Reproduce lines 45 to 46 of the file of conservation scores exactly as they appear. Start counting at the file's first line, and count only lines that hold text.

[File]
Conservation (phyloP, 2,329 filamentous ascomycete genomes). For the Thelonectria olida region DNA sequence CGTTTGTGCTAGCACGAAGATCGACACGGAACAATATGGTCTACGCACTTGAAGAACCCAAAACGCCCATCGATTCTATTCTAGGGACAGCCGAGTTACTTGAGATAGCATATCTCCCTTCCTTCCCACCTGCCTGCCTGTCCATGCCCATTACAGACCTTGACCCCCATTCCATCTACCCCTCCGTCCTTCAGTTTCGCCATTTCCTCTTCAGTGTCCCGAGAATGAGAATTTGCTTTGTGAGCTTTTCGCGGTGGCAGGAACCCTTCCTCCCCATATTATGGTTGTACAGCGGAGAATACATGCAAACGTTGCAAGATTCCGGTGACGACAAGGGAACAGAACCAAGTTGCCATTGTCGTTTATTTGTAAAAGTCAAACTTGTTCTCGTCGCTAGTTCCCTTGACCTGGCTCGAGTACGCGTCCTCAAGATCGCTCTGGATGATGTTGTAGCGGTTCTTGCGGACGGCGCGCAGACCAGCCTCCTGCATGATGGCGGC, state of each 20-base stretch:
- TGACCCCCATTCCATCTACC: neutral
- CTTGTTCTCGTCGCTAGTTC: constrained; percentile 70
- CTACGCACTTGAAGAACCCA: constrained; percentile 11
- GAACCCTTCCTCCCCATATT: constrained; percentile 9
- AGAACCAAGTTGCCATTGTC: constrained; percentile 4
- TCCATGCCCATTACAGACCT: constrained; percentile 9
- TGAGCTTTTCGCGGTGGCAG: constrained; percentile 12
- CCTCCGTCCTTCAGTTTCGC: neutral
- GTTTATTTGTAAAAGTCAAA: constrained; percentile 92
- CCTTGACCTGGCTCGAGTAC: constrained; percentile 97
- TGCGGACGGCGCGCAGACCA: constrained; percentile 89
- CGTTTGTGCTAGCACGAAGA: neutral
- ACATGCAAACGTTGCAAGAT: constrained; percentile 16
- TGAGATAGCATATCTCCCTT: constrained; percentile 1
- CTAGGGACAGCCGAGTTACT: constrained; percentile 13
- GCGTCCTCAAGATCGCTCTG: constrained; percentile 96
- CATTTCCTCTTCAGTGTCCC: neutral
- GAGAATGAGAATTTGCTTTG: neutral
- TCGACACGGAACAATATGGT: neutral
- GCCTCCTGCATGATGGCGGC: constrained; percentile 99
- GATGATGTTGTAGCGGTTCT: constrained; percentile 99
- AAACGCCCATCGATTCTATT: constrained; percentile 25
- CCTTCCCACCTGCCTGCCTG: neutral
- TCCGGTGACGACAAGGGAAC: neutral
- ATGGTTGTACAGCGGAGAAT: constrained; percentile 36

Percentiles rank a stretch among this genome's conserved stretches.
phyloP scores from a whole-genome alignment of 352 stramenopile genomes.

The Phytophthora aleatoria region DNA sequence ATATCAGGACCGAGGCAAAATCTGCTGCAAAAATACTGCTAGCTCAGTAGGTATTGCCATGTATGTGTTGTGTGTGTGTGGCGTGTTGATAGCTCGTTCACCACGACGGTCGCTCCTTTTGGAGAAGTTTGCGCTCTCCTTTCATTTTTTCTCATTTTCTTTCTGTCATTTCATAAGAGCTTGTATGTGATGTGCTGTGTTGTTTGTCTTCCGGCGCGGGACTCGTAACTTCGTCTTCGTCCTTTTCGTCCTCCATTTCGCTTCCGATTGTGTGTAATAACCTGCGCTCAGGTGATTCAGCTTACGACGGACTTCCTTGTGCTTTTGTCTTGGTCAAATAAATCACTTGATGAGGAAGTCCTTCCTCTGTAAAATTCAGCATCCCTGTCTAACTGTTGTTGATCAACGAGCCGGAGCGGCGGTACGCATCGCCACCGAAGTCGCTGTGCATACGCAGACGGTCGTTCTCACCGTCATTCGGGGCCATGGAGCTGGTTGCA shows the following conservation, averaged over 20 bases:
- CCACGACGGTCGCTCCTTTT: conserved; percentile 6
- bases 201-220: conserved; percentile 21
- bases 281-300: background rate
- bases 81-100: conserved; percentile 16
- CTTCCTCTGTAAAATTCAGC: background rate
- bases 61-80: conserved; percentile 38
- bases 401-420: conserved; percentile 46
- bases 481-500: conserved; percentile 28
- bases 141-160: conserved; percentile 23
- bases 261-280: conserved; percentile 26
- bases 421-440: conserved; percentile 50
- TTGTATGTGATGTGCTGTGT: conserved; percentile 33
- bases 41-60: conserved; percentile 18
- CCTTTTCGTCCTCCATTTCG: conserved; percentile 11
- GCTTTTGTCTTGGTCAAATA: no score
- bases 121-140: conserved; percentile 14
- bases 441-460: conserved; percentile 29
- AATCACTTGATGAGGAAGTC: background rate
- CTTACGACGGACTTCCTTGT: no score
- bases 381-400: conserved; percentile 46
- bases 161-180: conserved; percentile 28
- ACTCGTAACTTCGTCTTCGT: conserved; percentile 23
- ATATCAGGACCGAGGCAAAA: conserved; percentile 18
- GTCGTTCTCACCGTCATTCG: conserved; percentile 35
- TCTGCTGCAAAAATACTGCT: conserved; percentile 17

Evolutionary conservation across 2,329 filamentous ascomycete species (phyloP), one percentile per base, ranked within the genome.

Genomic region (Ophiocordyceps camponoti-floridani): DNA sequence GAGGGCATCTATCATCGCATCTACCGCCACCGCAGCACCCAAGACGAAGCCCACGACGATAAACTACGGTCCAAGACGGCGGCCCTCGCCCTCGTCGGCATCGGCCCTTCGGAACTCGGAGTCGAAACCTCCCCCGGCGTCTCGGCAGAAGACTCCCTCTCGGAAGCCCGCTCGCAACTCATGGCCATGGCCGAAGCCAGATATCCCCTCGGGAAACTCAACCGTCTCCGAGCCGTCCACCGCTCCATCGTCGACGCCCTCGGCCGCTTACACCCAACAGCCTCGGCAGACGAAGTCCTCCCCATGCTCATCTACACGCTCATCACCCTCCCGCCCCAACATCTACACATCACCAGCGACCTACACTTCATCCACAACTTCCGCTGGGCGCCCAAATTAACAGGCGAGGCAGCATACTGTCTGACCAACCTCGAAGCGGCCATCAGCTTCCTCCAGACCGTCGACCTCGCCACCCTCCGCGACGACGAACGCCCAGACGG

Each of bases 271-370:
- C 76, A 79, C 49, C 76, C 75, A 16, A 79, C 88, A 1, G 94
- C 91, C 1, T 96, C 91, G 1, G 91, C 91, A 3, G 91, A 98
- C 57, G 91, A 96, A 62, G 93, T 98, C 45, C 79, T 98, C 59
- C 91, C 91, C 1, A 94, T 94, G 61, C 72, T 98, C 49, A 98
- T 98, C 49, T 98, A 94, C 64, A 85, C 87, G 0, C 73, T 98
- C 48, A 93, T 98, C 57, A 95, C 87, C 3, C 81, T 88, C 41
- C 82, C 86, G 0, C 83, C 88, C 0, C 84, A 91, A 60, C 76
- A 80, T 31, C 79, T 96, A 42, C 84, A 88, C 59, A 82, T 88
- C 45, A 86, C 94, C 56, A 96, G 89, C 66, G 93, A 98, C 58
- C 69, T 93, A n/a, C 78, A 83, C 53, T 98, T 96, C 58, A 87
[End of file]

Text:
- bases 121-140: conserved; percentile 14
- bases 441-460: conserved; percentile 29